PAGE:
Cambodia: Plenty more fish in the pond

By CARE Australia December 19, 2013 0 comments

CARE supported Seab's family to construct a fish pond, which now provides them with a source of food and income. ©Josh Estey/CARE

By Sarah Saunders, CARE Australia

Like many people in the remote villages of North East Cambodia, Seab Rik feared she would not have enough food for her and her family to eat each day. Seab, 55, lives with her husband and two youngest sons. For many years their main source of food and income was from rice farming – which was unreliable and insufficient.

CARE partnered with Seab’s village to help improve their livelihoods. She joined her community in building and digging a new fish pond to provide fish to eat and to sell at the market.

Seab says proudly, ‘I put in 400 fish. I cannot count [how many we have] now because the fish have bred.’

CARE supported Seab’s family in constructing the pond, supplying the initial fish and providing guidance on pond maintenance and advice on how to make fish feed. The fish stocks are growing, Seab says. ‘This kind of fish becomes really big, really quickly. It grows so fast.’

The fish provide a secure source of food for the family. They also provide important variety in the family’s diet, plus Seab thinks they are delicious.

With the money saved from not having to buy food, she can afford to keep sending her children to school. Seab and her husband will also be able to use the extra money they make to save and plan for the future.

In addition, CARE provided Seab and her husband with training on crop production and rice farming techniques.  Seab’s husband, Bun Chun Orn, says their crop output has increased immensely. CARE suggested he trial the new technique, ‘When we plant in the new location as per the technique we get 25 kilograms, whereas before we would only get 15 kilograms.’ This 10-kilogram increase makes all the difference for their diet and the bottom line.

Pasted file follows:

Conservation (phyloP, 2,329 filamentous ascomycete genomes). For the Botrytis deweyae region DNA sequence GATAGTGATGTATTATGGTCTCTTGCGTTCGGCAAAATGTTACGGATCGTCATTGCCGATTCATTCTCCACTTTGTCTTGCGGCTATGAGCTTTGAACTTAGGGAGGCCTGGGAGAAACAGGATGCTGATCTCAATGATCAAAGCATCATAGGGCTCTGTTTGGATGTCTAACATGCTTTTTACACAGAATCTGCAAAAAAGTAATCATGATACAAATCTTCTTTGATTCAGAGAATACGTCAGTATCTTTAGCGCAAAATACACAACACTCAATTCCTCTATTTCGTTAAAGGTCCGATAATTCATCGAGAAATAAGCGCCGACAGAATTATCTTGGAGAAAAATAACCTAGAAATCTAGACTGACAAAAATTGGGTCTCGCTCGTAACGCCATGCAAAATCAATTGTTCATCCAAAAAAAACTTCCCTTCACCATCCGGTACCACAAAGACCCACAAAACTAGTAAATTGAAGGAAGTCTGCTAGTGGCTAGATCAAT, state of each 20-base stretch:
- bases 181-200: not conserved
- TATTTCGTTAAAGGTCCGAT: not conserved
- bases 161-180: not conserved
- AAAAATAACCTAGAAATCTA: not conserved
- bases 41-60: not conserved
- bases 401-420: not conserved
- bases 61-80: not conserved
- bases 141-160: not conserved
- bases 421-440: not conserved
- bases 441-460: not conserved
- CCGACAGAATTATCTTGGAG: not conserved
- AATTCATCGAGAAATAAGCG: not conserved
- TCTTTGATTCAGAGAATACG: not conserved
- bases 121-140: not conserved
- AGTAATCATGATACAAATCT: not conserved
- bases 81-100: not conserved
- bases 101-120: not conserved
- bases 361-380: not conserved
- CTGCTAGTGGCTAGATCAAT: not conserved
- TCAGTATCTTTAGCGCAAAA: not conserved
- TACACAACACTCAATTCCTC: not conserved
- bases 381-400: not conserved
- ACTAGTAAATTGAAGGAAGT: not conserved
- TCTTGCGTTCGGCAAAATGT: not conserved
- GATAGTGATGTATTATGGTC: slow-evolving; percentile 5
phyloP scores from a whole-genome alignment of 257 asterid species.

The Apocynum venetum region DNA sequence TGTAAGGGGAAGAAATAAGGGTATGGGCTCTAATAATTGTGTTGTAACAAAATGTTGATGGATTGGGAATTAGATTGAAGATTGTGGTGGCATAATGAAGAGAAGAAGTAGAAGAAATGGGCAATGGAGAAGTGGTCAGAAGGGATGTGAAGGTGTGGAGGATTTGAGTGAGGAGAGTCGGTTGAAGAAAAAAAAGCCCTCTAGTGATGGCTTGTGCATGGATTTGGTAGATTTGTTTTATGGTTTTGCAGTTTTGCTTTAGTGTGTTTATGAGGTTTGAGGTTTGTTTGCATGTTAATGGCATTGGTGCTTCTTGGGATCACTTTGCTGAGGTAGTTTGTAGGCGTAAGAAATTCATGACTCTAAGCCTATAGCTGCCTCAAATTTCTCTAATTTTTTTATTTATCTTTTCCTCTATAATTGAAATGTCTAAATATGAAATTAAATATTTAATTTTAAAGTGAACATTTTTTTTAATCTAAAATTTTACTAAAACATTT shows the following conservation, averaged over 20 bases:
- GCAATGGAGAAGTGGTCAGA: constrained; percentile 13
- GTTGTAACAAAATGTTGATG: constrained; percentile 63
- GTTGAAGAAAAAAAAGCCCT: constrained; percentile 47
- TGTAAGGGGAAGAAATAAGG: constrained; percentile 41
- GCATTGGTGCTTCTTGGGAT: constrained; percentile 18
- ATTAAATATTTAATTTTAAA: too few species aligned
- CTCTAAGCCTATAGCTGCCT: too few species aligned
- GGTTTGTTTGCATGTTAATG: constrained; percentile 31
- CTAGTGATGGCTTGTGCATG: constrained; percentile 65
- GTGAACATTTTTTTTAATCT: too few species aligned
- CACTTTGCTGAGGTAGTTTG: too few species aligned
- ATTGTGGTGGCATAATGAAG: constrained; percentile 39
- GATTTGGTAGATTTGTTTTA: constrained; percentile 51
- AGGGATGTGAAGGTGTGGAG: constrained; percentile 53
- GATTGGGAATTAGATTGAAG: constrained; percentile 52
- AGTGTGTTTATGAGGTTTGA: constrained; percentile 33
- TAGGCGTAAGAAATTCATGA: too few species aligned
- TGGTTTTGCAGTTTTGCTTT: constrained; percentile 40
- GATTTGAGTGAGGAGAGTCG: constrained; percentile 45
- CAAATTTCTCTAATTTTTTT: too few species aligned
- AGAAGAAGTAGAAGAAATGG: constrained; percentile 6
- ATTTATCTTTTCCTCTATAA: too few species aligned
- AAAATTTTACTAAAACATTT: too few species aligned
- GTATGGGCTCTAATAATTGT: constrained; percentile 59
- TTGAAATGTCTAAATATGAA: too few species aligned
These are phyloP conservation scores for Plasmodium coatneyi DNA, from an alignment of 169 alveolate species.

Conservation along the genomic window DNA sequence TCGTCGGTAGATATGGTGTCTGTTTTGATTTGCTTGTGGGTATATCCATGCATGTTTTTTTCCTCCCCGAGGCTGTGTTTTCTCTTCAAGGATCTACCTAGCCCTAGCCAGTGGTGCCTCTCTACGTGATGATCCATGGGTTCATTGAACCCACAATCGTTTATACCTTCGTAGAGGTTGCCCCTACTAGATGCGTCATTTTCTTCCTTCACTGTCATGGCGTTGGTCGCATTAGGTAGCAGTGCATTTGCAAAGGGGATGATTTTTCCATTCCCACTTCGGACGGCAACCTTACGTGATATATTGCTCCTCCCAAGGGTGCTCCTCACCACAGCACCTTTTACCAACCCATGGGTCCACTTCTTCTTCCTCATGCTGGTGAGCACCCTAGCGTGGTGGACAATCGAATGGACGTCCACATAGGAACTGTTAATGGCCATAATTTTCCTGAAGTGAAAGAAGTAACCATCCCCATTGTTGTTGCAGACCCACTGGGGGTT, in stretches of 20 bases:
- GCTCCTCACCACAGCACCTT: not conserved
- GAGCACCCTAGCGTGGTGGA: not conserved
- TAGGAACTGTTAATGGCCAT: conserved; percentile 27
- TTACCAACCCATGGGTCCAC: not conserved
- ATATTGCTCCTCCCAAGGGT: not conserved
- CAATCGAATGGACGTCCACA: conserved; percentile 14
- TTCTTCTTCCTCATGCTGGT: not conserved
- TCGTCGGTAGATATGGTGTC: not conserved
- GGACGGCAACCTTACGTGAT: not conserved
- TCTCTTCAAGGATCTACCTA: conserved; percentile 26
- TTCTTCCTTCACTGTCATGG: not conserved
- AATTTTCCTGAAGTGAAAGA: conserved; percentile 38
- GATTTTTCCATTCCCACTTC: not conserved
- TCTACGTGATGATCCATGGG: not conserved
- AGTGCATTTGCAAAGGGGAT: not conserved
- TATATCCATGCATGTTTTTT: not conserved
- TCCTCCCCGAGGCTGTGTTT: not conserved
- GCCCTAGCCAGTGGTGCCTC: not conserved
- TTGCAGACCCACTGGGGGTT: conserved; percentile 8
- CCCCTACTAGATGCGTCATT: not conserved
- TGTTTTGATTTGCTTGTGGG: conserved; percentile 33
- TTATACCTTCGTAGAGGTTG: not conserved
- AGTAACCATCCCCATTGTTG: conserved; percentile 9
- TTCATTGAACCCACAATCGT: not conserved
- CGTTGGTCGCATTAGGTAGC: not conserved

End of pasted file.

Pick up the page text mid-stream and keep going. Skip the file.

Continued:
Increasing the output of their rice crops has helped everyone in the community, Bun Chun says. ‘It is so meaningful for the people in the village because before most of them didn’t have enough rice to eat and some also have debts, having borrowed rice from each other.  And now, after mastering the technique from CARE, they have enough rice to eat.’

Together, husband and wife work in partnership to improve their lives and seek a brighter future for their children. ‘We are happy to work with each other, we never have problems,’ says Bun Chun.

Learn more about CARE’s work in Cambodia

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